Fear, just like hate is a behaviour that is taught. Fear is the ignorant child born of misunderstanding and hate. At birth we start off curious and fearless, then learn like the one burnt by tea who now blows it, to cool before sipping.
Kids are like sponges, absorbing everything around them, good and bad. The adults, children grow into, are largely a product of the environment and society they grow. Discrimination is learned behaviour to end the cycle not only should we unlearn the bad but pay heed to the message we pass along to the sponges, that soak not just what we say but what we do.
When I was in grade 5 and 10 years old, my family moved to another town. Being the new kid in school is hard, you are like the cast out trying to fit in and even when you are finally a part of the tribe, you will always be an interloper. Kids can be cruel.
In my new class, the pupils sat two to a desk, except for one girl who sat all alone. You could say it was because in a class of odd-numbered pupils, someone had to sit alone, but the truth was the others had been reluctant to sit with her. Even during the break period, she sat alone. Back then, she probably would not have been my first choice for a deskmate either – I want to say it was because she was a girl since I was at that prepubescent age where girls were enigmatic, but that’s not entirely the truth.
She had a non-contagious, genetically inherited ailment that resulted in the lack of melanin in the skin, eyes, and hair.
When I sat with her, I could feel the stares and hear the whispers. During the first break period, I noticed the others who had earlier been curious to reach out and ask about where I was from, had cooled towards me. Later I would learn it was because they thought I would catch what she had. “A friend” shared with me how his parents had specifically told him to stay away because they were expecting his baby sister and didn’t want to take any chances.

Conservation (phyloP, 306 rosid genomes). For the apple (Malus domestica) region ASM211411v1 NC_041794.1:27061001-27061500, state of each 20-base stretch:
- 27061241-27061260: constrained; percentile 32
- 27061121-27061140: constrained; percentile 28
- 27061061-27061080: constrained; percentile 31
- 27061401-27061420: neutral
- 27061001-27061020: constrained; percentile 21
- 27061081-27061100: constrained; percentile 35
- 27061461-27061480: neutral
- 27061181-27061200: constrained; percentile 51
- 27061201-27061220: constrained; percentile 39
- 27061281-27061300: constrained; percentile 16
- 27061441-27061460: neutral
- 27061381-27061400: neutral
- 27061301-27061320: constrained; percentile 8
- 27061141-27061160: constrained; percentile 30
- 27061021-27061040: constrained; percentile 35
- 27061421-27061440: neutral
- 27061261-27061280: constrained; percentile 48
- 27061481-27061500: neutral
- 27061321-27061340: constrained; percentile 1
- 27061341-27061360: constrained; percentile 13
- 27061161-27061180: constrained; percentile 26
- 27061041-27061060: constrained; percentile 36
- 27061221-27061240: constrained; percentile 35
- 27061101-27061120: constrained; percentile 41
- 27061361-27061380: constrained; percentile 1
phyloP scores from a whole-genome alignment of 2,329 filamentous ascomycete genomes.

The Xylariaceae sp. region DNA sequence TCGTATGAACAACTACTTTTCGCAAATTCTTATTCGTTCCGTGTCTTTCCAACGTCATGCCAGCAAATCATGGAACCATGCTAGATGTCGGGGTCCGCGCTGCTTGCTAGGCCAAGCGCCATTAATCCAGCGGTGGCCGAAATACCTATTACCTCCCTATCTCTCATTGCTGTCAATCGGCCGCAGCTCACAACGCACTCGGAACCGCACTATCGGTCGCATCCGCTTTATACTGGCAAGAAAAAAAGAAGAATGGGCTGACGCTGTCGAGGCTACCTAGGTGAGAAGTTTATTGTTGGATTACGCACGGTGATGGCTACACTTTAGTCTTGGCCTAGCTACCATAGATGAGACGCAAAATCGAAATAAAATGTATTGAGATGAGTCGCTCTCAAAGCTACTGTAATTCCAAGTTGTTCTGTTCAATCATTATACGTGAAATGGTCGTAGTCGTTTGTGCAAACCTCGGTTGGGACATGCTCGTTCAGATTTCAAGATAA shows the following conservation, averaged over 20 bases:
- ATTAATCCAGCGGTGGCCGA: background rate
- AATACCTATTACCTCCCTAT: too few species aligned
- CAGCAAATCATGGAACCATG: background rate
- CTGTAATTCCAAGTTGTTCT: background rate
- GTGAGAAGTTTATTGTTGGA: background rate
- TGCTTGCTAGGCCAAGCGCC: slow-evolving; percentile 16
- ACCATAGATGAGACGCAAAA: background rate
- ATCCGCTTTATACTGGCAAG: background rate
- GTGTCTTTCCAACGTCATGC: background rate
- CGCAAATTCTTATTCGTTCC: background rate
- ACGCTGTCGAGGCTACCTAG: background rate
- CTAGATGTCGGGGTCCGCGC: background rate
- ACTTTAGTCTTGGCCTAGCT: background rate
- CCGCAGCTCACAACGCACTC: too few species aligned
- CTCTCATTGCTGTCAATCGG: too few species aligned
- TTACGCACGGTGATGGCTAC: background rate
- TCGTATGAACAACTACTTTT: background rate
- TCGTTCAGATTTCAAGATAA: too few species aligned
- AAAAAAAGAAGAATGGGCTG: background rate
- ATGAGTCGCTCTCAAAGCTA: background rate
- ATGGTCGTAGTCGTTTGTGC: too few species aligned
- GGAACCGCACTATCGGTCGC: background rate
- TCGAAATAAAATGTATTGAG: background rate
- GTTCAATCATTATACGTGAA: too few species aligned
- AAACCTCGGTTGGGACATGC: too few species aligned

During break time, I would sit with her because her mum made awesome toasted sandwiches and she was willing to share. It was also because we became kindred outcasts, the new boy and the strange girl, what a pair we made, especially when we were the ones who always came top in class. I suppose not playing with others gave us more time to read, besides that she preferred the company of a good book, coincidentally so did I.
Eventually, the class warmed up to us, thanks to the teacher who was always making us the group leaders in activities and asking the other students to learn from us; how to write the dreaded compositions which we churned out effortlessly. I suppose it also helped that over time they saw for themselves I didn’t catch what she had. She laughed it off and explained to them I could have told you that it wasn’t contagious if you had asked.
13 June is observed as International Albinism Awareness Day. The United Nations. This day is mandated to remind people of the perils of the past and the path to the future in the case of albinism and the people living with it.
The theme for 2022: United in making our voice heard
One of the reasons for this theme is to celebrate how groups of persons with albinism and individuals increase the visibility of persons with albinism in all domains of life.
From my timeline, I celebrate The Queen Of The BaTonga, Marvellous Tshuma long may her reign of representation rule.